Abigail Sokol (above) took both of Riverside-Brookfield High School’s AP computer science offerings last year after falling in love with the subject as a freshman. | Alex Rogals/Staff Photographer

A Riverside-Brookfield High School junior earned a perfect score last May on the Advanced Placement Computer Science Principles exam, answering every question correctly. 

Abigail Sokol, of Brookfield, was one of only 335 students in the world to receive every point possible on the exam.

“Earning a perfect score on any AP exam is extremely challenging, but especially in computer science,” said Sandy Czajka, who teaches the AP computer science class. “There are many places where a student might misread the code or have a minor calculation error that would result in not earning a perfect score even though the student could earn a 5 on the exam. 

“Her perfect score not only demonstrates mastery of the computer science content, but is also representative of her critical eye for detail and cool analysis.”

Sokol told the Landmark that she completed the two-hour test in only 30 minutes so she had a lot of time to check her work. Walking out of the test she knew she did well, but she had no idea that she would get a perfect score. In practice tests she had always made at least one mistake. 

“I had always missed one question here or there, just by not reading the question correctly or something like that, just silly mistakes, so I was very surprised that I got a perfect score,” Sokol said.

She didn’t find out about her perfect score until a few weeks ago.

“Even though the test was maybe not the most difficult test I’ve ever taken, given just my past knowledge in the subject, I was still really excited,” Sokol said. “If nothing else, I thought it might look good on a college application.”

Sokol started getting seriously interested in computer science once she started high school.

“I’ve been studying computer science since freshman year and I’ve absolutely fallen in love with it,” Sokol said. 

Before high school Sokol, who was home schooled until entering RBHS as a freshman, dabbled with computer game design.

“Before high school I had sort of messed around with making, to be honest, some pretty bad games in Java Script,” Sokol said.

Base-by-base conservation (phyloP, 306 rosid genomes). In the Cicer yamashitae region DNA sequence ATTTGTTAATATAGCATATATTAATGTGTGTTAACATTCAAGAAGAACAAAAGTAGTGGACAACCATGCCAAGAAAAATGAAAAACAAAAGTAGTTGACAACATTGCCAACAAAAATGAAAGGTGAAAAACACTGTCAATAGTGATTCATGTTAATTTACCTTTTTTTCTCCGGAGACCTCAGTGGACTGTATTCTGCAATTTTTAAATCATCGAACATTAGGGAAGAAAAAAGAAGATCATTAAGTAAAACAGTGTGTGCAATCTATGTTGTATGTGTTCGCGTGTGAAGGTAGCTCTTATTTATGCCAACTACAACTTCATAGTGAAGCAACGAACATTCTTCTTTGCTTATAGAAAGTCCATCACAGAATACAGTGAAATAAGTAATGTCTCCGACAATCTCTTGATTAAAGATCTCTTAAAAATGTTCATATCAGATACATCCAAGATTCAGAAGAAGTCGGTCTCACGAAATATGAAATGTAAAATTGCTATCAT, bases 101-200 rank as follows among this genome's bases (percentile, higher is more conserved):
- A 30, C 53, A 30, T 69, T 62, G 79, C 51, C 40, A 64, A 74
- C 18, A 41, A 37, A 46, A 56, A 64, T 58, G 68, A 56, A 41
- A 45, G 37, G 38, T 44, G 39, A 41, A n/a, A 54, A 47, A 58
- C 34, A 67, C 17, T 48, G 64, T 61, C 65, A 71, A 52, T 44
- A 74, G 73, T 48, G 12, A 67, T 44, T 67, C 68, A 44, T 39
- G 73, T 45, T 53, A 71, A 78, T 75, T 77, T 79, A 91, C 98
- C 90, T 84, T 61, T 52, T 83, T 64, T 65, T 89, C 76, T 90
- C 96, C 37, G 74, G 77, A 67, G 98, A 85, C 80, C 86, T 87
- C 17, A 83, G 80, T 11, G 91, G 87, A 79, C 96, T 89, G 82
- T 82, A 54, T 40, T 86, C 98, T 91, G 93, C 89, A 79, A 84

It wasn’t until her freshman year at RBHS when her friend Connor Stenson showed her to how to create a website using HTML that she became fascinated by computer science.

“It was super simple but it kind of blew me away, and that’s sort of what started me just trying to learn as much as I could about computers,” Sokol said. “And somewhere along that track I realized that I really loved doing it and was really good at it.”

While taking AP Computer Science Principles last year she also took RBHS’s other Advanced Placement computer science course, AP Computer Science A, which according to the AP College Board “focus[es] on leveraging programming in Java to solve problems.” AP Computer Science Principles, according to the College Board, “focuses on broader aspects of computing.”

“I just took both in the same year because, I guess, I wasn’t sure which one to take and I figured by taking both I would be covered,” Sokol said.

Sokol has taught herself much about computer science and has even designed a primitive 4-bit computer with 20 RAM, just for fun.

Sokol loves math and is especially interested in the theoretical aspects of computer science.

“I’m hoping to potentially get a doctorate in the future,” Sokol said. “I especially enjoy the way that sometimes math and computer science overlap.”

Having exhausted the computer science classes offered at RBHS, next semester Sokol will take a class in data structures and algorithms at Illinois Institute of Technology under a dual credit program that RBHS has with IIT. 

Sokol is fascinated by what computers can do. She can code in many different computer languages and loves the freedom of creating her own software and not being limited to commercial software.

“I enjoy how you can get computers, devices that seem to control much of our lives, to do pretty much anything you want,” Sokol said. “I just think it’s really interesting and allows much more freedom than only using computer science software.”